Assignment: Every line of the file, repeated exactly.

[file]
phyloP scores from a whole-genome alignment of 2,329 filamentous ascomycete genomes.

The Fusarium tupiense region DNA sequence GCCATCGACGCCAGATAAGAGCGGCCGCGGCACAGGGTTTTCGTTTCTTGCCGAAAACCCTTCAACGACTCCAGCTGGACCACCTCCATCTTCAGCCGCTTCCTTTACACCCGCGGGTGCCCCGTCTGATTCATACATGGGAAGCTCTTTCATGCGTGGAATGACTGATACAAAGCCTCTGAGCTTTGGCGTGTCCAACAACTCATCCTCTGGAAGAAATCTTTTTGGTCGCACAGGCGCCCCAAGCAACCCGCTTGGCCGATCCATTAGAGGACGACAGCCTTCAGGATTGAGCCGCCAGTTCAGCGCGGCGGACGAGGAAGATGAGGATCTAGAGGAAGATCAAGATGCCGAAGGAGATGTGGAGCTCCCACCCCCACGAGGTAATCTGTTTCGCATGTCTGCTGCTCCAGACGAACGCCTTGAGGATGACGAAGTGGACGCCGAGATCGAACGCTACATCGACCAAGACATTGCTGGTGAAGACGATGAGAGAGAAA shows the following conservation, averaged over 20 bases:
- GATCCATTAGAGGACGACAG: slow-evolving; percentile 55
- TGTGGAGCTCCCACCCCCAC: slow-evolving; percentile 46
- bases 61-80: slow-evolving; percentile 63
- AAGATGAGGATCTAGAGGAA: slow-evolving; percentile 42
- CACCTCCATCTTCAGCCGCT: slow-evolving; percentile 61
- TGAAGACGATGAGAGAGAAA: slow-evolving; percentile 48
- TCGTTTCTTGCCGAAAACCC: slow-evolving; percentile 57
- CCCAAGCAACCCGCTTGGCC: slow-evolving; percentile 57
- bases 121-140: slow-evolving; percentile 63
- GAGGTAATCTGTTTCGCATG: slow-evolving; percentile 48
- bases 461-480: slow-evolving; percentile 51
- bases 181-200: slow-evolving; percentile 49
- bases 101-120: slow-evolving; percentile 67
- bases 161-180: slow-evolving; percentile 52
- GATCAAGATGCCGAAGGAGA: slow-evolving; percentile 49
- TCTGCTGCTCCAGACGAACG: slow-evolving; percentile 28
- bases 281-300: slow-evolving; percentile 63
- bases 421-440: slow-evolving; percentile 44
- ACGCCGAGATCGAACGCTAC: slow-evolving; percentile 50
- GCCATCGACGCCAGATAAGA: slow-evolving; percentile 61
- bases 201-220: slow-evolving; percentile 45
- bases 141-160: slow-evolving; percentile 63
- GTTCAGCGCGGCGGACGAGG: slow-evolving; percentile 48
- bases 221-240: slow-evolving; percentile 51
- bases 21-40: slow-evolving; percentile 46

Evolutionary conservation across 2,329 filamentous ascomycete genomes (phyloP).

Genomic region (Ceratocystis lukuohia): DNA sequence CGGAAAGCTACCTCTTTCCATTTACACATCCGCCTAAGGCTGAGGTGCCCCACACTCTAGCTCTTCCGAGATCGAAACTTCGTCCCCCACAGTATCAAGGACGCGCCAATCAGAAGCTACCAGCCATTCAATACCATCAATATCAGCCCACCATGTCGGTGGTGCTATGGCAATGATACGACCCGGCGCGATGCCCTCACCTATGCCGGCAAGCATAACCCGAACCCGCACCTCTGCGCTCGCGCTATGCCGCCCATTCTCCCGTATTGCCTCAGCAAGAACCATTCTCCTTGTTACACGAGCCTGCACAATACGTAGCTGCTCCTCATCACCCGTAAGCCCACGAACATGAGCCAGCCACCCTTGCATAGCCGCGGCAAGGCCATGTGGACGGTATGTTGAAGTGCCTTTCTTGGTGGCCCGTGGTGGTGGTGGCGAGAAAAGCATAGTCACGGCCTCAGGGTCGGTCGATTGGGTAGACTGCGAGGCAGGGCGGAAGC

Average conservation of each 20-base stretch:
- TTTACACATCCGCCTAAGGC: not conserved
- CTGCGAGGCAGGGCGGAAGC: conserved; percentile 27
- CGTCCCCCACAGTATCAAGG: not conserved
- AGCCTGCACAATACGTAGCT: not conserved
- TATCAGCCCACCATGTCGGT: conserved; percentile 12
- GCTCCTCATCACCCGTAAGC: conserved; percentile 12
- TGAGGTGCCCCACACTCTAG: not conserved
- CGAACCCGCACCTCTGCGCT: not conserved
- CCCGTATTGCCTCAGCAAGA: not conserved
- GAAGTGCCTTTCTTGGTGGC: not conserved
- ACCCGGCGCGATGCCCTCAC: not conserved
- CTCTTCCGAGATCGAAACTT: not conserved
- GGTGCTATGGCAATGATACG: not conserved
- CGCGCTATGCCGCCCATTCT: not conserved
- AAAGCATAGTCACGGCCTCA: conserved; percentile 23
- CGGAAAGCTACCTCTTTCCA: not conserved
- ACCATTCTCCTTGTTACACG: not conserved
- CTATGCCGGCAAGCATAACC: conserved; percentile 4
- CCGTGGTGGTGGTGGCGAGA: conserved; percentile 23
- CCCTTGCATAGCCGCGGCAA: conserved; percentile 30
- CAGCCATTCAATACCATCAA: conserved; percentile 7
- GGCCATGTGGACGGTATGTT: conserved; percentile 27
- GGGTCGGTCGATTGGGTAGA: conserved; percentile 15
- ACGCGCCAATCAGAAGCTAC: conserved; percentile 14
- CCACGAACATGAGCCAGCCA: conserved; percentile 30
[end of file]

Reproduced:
phyloP scores from a whole-genome alignment of 2,329 filamentous ascomycete genomes.

The Fusarium tupiense region DNA sequence GCCATCGACGCCAGATAAGAGCGGCCGCGGCACAGGGTTTTCGTTTCTTGCCGAAAACCCTTCAACGACTCCAGCTGGACCACCTCCATCTTCAGCCGCTTCCTTTACACCCGCGGGTGCCCCGTCTGATTCATACATGGGAAGCTCTTTCATGCGTGGAATGACTGATACAAAGCCTCTGAGCTTTGGCGTGTCCAACAACTCATCCTCTGGAAGAAATCTTTTTGGTCGCACAGGCGCCCCAAGCAACCCGCTTGGCCGATCCATTAGAGGACGACAGCCTTCAGGATTGAGCCGCCAGTTCAGCGCGGCGGACGAGGAAGATGAGGATCTAGAGGAAGATCAAGATGCCGAAGGAGATGTGGAGCTCCCACCCCCACGAGGTAATCTGTTTCGCATGTCTGCTGCTCCAGACGAACGCCTTGAGGATGACGAAGTGGACGCCGAGATCGAACGCTACATCGACCAAGACATTGCTGGTGAAGACGATGAGAGAGAAA shows the following conservation, averaged over 20 bases:
- GATCCATTAGAGGACGACAG: slow-evolving; percentile 55
- TGTGGAGCTCCCACCCCCAC: slow-evolving; percentile 46
- bases 61-80: slow-evolving; percentile 63
- AAGATGAGGATCTAGAGGAA: slow-evolving; percentile 42
- CACCTCCATCTTCAGCCGCT: slow-evolving; percentile 61
- TGAAGACGATGAGAGAGAAA: slow-evolving; percentile 48
- TCGTTTCTTGCCGAAAACCC: slow-evolving; percentile 57
- CCCAAGCAACCCGCTTGGCC: slow-evolving; percentile 57
- bases 121-140: slow-evolving; percentile 63
- GAGGTAATCTGTTTCGCATG: slow-evolving; percentile 48
- bases 461-480: slow-evolving; percentile 51
- bases 181-200: slow-evolving; percentile 49
- bases 101-120: slow-evolving; percentile 67
- bases 161-180: slow-evolving; percentile 52
- GATCAAGATGCCGAAGGAGA: slow-evolving; percentile 49
- TCTGCTGCTCCAGACGAACG: slow-evolving; percentile 28
- bases 281-300: slow-evolving; percentile 63
- bases 421-440: slow-evolving; percentile 44
- ACGCCGAGATCGAACGCTAC: slow-evolving; percentile 50
- GCCATCGACGCCAGATAAGA: slow-evolving; percentile 61
- bases 201-220: slow-evolving; percentile 45
- bases 141-160: slow-evolving; percentile 63
- GTTCAGCGCGGCGGACGAGG: slow-evolving; percentile 48
- bases 221-240: slow-evolving; percentile 51
- bases 21-40: slow-evolving; percentile 46

Evolutionary conservation across 2,329 filamentous ascomycete genomes (phyloP).

Genomic region (Ceratocystis lukuohia): DNA sequence CGGAAAGCTACCTCTTTCCATTTACACATCCGCCTAAGGCTGAGGTGCCCCACACTCTAGCTCTTCCGAGATCGAAACTTCGTCCCCCACAGTATCAAGGACGCGCCAATCAGAAGCTACCAGCCATTCAATACCATCAATATCAGCCCACCATGTCGGTGGTGCTATGGCAATGATACGACCCGGCGCGATGCCCTCACCTATGCCGGCAAGCATAACCCGAACCCGCACCTCTGCGCTCGCGCTATGCCGCCCATTCTCCCGTATTGCCTCAGCAAGAACCATTCTCCTTGTTACACGAGCCTGCACAATACGTAGCTGCTCCTCATCACCCGTAAGCCCACGAACATGAGCCAGCCACCCTTGCATAGCCGCGGCAAGGCCATGTGGACGGTATGTTGAAGTGCCTTTCTTGGTGGCCCGTGGTGGTGGTGGCGAGAAAAGCATAGTCACGGCCTCAGGGTCGGTCGATTGGGTAGACTGCGAGGCAGGGCGGAAGC

Average conservation of each 20-base stretch:
- TTTACACATCCGCCTAAGGC: not conserved
- CTGCGAGGCAGGGCGGAAGC: conserved; percentile 27
- CGTCCCCCACAGTATCAAGG: not conserved
- AGCCTGCACAATACGTAGCT: not conserved
- TATCAGCCCACCATGTCGGT: conserved; percentile 12
- GCTCCTCATCACCCGTAAGC: conserved; percentile 12
- TGAGGTGCCCCACACTCTAG: not conserved
- CGAACCCGCACCTCTGCGCT: not conserved
- CCCGTATTGCCTCAGCAAGA: not conserved
- GAAGTGCCTTTCTTGGTGGC: not conserved
- ACCCGGCGCGATGCCCTCAC: not conserved
- CTCTTCCGAGATCGAAACTT: not conserved
- GGTGCTATGGCAATGATACG: not conserved
- CGCGCTATGCCGCCCATTCT: not conserved
- AAAGCATAGTCACGGCCTCA: conserved; percentile 23
- CGGAAAGCTACCTCTTTCCA: not conserved
- ACCATTCTCCTTGTTACACG: not conserved
- CTATGCCGGCAAGCATAACC: conserved; percentile 4
- CCGTGGTGGTGGTGGCGAGA: conserved; percentile 23
- CCCTTGCATAGCCGCGGCAA: conserved; percentile 30
- CAGCCATTCAATACCATCAA: conserved; percentile 7
- GGCCATGTGGACGGTATGTT: conserved; percentile 27
- GGGTCGGTCGATTGGGTAGA: conserved; percentile 15
- ACGCGCCAATCAGAAGCTAC: conserved; percentile 14
- CCACGAACATGAGCCAGCCA: conserved; percentile 30